The burqa battle Down Under

The debate over the controversial garment is raging in Australia, and it reveals some surprising common ground

Published September 20, 2010 6:32PM (EDT)

Move over Europe, Australia has its very own battle brewing over the veil. On Sunday, Aussie Muslims rallied against recent attempts to introduce a measure to outlaw the burqa and niqab. For the most part, the arguments on either side are familiar and can best be summed up with, "Yeah, what France said." But there was one statement from a pro-veiling activist yesterday that did stand out -- because it departed from the usual defense about "freedom of choice." According to the Sydney Morning Herald, Fautmeh Ardati told protesters:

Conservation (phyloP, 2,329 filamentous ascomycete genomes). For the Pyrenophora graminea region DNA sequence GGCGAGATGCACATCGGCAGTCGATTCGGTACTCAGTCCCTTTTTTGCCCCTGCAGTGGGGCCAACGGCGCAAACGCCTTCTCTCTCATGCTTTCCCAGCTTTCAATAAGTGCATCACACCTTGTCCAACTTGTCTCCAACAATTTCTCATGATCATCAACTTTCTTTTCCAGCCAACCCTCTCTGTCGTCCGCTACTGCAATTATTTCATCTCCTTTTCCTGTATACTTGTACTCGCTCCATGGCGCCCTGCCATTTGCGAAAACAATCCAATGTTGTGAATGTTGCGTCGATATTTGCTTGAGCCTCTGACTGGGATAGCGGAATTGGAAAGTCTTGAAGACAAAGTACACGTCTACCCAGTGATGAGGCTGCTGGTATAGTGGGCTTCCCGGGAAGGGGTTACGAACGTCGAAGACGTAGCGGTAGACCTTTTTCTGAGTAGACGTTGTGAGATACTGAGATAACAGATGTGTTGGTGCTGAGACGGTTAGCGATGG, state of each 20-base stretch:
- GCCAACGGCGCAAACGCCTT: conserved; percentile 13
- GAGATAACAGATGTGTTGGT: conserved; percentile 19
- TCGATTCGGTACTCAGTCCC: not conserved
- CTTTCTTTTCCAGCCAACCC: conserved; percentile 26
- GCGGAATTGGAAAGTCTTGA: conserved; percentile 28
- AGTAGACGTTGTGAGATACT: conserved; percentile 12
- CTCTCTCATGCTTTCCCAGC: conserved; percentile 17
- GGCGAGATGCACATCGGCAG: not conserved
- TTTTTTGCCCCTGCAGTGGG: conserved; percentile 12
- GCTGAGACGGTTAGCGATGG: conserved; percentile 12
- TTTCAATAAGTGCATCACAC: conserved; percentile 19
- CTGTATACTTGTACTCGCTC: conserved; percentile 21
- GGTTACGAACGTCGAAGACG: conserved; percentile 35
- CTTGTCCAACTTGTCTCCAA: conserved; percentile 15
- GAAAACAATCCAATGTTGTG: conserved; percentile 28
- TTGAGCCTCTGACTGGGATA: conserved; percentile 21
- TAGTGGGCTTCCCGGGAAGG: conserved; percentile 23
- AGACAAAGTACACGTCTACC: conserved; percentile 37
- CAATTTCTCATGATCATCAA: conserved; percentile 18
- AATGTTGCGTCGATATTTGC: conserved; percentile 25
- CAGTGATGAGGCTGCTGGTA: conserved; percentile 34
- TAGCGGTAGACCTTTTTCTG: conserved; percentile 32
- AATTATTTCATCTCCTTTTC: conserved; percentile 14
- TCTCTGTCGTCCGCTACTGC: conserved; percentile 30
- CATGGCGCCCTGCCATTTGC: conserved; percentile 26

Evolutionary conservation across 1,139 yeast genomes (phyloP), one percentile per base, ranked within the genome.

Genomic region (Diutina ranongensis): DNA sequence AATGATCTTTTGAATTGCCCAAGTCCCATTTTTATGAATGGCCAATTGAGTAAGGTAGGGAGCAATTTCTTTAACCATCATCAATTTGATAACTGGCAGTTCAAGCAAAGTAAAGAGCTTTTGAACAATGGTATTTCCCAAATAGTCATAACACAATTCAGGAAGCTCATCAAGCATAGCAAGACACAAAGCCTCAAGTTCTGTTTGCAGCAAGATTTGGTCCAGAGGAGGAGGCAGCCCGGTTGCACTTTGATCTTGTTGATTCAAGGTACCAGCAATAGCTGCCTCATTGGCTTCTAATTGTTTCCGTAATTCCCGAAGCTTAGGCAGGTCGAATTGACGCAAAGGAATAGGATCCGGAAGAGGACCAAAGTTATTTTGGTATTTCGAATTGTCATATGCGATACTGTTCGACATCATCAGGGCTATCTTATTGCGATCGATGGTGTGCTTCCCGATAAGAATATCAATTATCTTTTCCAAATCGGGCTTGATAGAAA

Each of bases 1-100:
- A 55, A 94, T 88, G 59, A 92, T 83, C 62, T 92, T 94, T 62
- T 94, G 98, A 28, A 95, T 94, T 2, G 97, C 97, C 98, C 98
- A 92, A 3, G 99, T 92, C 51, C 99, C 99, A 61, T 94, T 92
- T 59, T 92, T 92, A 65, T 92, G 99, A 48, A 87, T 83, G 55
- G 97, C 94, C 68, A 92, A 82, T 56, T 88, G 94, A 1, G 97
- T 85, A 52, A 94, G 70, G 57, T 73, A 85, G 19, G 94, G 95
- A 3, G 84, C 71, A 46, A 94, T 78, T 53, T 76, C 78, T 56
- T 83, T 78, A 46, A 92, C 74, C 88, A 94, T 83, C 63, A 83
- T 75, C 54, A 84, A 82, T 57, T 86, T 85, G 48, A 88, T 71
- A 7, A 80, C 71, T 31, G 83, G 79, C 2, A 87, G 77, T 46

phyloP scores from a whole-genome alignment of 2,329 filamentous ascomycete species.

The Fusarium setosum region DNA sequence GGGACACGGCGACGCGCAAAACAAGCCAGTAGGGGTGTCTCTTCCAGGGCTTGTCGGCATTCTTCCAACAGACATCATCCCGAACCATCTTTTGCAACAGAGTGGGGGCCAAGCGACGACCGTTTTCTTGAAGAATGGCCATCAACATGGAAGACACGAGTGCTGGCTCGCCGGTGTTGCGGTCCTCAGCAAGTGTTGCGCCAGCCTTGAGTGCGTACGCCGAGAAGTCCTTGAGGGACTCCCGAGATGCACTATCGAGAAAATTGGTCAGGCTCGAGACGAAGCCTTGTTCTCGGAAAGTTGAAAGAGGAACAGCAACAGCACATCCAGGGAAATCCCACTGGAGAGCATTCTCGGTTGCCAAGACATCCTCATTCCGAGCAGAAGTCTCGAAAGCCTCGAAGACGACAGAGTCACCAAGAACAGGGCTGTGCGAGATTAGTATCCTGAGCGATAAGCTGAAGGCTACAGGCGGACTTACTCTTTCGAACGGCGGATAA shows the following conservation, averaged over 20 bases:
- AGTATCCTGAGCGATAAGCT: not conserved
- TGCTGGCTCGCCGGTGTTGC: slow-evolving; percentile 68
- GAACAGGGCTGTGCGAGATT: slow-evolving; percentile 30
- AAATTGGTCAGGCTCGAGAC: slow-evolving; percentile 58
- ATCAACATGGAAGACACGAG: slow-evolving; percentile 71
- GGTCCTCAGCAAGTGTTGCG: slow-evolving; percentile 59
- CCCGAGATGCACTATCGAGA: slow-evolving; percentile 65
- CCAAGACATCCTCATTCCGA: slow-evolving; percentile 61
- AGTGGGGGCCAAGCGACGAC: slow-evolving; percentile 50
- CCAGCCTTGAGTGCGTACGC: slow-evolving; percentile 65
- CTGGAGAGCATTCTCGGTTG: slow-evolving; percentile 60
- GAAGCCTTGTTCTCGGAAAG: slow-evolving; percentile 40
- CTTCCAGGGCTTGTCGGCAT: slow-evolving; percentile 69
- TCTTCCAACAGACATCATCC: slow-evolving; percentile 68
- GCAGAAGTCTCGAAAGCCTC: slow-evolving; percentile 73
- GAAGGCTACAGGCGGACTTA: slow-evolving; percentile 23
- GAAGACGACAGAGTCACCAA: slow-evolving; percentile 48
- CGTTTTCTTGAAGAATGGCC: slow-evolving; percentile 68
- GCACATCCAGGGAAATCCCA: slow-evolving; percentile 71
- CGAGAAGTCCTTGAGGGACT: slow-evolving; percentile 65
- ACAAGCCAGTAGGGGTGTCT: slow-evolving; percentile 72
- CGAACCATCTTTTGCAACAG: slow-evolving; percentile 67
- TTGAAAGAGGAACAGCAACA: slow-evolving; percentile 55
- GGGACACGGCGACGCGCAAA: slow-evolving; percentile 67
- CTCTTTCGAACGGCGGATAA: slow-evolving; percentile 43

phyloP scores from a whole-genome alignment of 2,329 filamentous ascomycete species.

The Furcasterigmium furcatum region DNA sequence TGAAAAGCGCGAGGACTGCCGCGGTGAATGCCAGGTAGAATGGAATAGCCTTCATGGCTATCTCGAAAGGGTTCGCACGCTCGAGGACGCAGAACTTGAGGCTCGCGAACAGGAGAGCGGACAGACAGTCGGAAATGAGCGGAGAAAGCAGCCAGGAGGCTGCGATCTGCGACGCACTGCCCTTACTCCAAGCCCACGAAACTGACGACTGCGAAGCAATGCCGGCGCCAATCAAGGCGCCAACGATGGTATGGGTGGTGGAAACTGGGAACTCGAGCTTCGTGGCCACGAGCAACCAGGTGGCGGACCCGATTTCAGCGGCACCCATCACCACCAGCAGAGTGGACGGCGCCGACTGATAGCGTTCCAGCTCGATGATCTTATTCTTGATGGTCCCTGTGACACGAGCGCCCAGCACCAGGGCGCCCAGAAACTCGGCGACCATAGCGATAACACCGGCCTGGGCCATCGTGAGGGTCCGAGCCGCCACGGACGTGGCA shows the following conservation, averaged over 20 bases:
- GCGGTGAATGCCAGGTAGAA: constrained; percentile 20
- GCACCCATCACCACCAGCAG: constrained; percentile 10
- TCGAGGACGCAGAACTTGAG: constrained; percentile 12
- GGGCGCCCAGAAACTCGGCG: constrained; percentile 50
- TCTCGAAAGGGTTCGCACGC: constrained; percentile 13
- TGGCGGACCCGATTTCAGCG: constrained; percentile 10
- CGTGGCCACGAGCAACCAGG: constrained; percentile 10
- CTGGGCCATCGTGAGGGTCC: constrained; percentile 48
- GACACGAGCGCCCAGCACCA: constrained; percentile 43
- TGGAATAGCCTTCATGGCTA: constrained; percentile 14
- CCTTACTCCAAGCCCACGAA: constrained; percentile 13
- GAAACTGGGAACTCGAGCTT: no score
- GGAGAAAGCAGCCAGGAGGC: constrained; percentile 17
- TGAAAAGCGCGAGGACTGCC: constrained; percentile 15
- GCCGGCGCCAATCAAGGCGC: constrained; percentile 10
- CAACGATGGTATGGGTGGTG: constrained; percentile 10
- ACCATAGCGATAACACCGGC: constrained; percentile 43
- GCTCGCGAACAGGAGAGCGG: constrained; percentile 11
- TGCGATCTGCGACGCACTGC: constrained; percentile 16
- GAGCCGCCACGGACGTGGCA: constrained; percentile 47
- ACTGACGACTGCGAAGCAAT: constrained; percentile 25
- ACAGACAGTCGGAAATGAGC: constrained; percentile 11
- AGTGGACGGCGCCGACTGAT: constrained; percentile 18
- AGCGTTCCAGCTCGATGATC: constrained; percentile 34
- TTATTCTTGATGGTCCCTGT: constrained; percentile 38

[T]o use freedom of choice as a justification, then we are also accepting of women who undress out of this same freedom of choice, and we can never do this as Muslim women. We dress like this because it is the command of Allah, not any man.

As she sees it, the only choice women have is between two extremes: "the Western secular way of life, which robs a woman of her dignity, honor and respect, where she is considered little more than a commodity to be bought and sold, or the option of Islam, where a woman's dignity, respect and honor are priceless." In other words, women have two options, but only one of them is right. What's most interesting here is the parallel between Ardati's rhetoric and that of anti-burqa campaigners in France: She sees no validity in the choice to "undress," just as President Sarkozy refuses to acknowledge the choice to veil.

By Tracy Clark-Flory

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